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As the Iraq war winds down and American troops prepare to withdraw from the country by the December 31 deadline, Republicans are becoming increasingly desperate to ensure that President Obama does not receive any credit for the ending the eight year old conflict. On the day same day that Obama visited Arlington National cemetery with Iraqi prime minister Nouri al-Maliki, a number of prominent Republican came out against the upcoming troop withdrawal, claiming that it will endanger national security, undo the progress that has been made in Iraq, and ultimately mean that America has “lost” the war.

There’s just one problem: Obama is merely following the plan agreed to by President George W. Bush in 2008, and Republicans who supported troop withdrawals then are now rapidly reversing their positions.

Arizona senator John McCain released a scathing statement in response to Obama’s planned withdrawal, blaming domestic politics — a clear shot at the president — for jeopardizing the outcome of the war.

“Domestic political considerations in each country have been allowed to trump our common security interests…All of the progress that both Iraqis and Americans have made, at such painful and substantial cost, has now been put at greater risk. I hope I am wrong, but I fear I am not. It did not have to be this way, and the fact that it is has everything to do with a failure of vision, commitment and leadership both in Washington and Baghdad.”

This is remarkably different from what McCain said about the Status of Forces Agreement in 2008, when President Bush was in the White House.

I am pleased that, following the surge strategy led by General David Petraeus and our brave men and women in uniform, security in Iraq has improved to the point at which we can responsibly talk with our Iraqi allies about U.S. troop withdrawals. Because of the hard-won success of this strategy, the Iraqi security forces are able to take on ever greater responsibility for security in their country.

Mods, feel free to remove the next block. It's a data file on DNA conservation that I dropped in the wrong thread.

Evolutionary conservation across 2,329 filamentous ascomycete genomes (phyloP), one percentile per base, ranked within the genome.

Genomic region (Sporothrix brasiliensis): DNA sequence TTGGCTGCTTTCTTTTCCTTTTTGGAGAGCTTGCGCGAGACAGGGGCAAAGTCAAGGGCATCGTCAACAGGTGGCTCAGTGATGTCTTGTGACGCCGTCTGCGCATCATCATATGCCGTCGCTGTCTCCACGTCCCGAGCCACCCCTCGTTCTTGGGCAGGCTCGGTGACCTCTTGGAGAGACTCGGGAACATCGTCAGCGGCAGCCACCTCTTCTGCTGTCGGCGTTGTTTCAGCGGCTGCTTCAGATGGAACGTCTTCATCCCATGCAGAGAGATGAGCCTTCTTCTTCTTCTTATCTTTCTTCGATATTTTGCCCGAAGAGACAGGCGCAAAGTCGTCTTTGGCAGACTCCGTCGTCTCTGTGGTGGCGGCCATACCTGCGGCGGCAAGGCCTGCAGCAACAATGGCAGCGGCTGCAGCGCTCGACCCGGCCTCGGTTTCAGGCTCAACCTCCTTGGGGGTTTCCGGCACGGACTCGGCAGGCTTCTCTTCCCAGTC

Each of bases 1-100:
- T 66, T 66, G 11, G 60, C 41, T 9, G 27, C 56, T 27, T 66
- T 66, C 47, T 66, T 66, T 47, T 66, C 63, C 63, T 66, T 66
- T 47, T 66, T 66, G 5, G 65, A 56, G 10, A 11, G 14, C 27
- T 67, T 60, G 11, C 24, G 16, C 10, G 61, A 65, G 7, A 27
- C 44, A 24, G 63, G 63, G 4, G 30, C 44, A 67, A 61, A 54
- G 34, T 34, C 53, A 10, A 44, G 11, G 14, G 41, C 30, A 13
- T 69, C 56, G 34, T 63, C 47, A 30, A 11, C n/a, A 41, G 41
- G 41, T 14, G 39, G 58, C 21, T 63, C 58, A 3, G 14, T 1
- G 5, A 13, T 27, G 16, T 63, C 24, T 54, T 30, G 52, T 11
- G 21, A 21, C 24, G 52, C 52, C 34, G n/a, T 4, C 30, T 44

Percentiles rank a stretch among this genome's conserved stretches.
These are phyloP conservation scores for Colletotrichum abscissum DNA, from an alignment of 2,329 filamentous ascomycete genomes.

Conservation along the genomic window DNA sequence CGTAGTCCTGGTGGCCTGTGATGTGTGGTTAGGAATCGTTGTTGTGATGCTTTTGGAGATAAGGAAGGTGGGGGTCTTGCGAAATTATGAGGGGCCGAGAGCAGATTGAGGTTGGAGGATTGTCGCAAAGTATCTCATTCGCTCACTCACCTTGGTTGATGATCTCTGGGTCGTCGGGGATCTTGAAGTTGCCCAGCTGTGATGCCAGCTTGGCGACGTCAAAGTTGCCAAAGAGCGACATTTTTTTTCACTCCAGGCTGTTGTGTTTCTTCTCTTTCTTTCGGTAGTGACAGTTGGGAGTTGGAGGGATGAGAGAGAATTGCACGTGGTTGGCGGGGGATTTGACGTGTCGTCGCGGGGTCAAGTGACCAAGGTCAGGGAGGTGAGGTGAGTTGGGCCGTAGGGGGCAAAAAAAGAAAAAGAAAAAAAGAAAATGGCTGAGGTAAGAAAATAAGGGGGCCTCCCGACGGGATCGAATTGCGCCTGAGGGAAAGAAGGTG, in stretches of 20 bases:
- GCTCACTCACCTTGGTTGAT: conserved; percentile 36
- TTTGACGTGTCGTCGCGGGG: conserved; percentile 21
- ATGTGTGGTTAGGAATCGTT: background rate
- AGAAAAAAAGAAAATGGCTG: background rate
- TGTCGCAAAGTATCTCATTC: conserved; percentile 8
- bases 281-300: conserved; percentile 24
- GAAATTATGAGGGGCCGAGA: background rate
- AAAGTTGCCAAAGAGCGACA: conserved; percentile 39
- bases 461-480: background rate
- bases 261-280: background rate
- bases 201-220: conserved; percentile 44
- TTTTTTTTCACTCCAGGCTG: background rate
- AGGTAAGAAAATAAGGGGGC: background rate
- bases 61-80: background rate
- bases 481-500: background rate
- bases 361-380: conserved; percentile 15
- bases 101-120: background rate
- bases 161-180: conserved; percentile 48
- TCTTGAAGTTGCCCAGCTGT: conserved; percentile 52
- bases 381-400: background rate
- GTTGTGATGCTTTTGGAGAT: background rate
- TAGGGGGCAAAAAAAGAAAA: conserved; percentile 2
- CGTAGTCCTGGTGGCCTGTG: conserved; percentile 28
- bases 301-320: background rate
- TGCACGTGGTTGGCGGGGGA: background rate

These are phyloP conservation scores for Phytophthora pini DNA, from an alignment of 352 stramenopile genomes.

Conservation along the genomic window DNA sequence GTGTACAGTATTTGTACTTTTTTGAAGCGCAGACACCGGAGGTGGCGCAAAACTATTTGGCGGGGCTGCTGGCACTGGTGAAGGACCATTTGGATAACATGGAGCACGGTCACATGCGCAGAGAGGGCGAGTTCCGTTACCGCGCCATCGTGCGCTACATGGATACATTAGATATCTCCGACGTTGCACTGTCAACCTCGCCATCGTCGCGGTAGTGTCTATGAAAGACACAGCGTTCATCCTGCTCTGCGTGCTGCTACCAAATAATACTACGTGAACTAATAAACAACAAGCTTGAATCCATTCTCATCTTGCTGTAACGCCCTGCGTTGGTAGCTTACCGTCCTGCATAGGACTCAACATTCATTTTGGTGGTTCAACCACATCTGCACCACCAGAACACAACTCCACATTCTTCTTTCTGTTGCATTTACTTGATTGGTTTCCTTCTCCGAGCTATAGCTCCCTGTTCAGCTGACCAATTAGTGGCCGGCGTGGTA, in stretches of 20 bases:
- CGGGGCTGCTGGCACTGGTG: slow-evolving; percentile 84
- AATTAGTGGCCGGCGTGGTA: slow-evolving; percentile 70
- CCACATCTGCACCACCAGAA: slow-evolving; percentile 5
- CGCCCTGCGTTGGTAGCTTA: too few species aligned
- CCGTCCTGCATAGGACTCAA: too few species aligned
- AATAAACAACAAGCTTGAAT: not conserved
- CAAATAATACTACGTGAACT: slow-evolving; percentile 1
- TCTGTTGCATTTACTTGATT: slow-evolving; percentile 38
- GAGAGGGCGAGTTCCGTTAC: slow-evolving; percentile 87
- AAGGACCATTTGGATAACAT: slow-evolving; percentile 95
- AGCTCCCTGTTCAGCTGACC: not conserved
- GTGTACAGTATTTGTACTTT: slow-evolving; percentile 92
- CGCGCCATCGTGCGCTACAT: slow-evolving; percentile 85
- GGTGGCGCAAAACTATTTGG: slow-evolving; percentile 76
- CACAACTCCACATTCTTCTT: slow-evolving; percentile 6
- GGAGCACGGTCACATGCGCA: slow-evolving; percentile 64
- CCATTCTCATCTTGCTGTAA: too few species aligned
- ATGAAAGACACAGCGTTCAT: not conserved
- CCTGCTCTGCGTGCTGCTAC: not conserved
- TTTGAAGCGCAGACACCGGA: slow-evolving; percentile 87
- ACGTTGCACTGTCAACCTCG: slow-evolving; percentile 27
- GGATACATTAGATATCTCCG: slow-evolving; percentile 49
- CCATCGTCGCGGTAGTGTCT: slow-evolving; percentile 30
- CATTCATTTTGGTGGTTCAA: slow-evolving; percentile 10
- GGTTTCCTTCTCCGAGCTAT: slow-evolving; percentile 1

Considering that U.S. troop casualties have declined from 314 in 2008 to just 53 in 2011, it is hard to understand why McCain thought that the country was secure enough for a withdrawal then, but it isn’t now. Perhaps McCain simply believes that Iraqis — like McCain’s Republican colleagues in Congress — will only be able to accomplish anything while a Republican is in the White House.

Along the same lines, Liz Cheney — the daughter of former Vice President Dick Cheney — ranted against Obama’s foreign policy on Fox News Sunday. Video of Cheney’s appearance is below, courtesy of Media Matters.

“[Obama,] right now, as commander in chief, is performing abysmally with respect to Afghanistan and Iraq,” Cheney says in the video. “He’s about to snatch defeat from what was a victory in Iraq, by pulling everybody out…We’ve got these two wars that have been incredibly important and in which we have sacrificed tremendous lives and treasure. This president’s performance means that we may well lose both wars.”

Cheney’s comments are perhaps even more hypocritical than McCain’s, considering that she served in the State Department (and her father served as Vice President) in the administration that wrote the timeline for withdrawal that Cheney is upset about. Furthermore, it’s hard to figure how anyone could consider the Iraq War to be a victory from 2003 to 2008, and a defeat thereafter. Cheney was apparently paying attention when President Bush declared that the Iraq War was a“mission accomplished,” but not when he signed the Status of Forces Agreement which paved the way for the end of the war.

President Trump and former Defense Secretary James Mattis

Under ordinary circumstances, open dissent from high-ranking military officials against the actions of civilian political leaders would signal a danger familiar to other countries. Such rumblings from military circles often indicate that constitutional freedoms are in jeopardy and that martial law, or even a coup d'etat, may be on the horizon.

In these extraordinary circumstances, however, all expectations are reversed — and the usual order of things is turned upside down.

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